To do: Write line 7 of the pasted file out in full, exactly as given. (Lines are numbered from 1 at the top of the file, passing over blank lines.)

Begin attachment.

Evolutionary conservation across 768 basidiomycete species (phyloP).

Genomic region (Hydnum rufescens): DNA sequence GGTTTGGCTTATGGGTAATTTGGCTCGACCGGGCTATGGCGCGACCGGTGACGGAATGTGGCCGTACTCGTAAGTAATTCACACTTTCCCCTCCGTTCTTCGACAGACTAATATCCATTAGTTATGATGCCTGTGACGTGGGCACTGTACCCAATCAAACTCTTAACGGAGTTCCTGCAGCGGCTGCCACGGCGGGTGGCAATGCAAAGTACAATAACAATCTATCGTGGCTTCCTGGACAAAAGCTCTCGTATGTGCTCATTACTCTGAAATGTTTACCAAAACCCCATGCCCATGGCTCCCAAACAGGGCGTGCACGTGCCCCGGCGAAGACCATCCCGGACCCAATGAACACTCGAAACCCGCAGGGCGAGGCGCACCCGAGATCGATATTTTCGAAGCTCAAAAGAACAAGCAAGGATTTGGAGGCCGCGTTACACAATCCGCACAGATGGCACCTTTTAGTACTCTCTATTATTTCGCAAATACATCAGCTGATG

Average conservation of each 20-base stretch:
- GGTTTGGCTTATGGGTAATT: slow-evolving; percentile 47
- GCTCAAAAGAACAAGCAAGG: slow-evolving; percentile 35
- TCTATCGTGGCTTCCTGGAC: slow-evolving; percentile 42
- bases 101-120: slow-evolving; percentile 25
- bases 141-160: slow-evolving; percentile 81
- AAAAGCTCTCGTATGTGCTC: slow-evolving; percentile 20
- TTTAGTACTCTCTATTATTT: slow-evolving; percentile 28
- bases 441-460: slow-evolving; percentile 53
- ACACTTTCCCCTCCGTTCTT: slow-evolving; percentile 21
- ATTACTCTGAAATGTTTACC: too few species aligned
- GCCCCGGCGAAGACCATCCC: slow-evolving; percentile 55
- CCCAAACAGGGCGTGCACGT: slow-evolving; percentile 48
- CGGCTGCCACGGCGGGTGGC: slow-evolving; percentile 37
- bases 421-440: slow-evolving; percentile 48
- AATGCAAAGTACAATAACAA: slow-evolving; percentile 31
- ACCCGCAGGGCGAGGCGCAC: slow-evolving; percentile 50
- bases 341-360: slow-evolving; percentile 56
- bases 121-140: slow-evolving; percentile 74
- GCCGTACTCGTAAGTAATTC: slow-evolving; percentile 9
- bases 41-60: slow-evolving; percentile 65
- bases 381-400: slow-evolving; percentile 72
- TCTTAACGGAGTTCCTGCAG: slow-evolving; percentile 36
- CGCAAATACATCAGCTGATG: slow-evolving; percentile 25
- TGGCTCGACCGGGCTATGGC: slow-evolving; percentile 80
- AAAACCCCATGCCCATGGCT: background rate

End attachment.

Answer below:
- bases 101-120: slow-evolving; percentile 25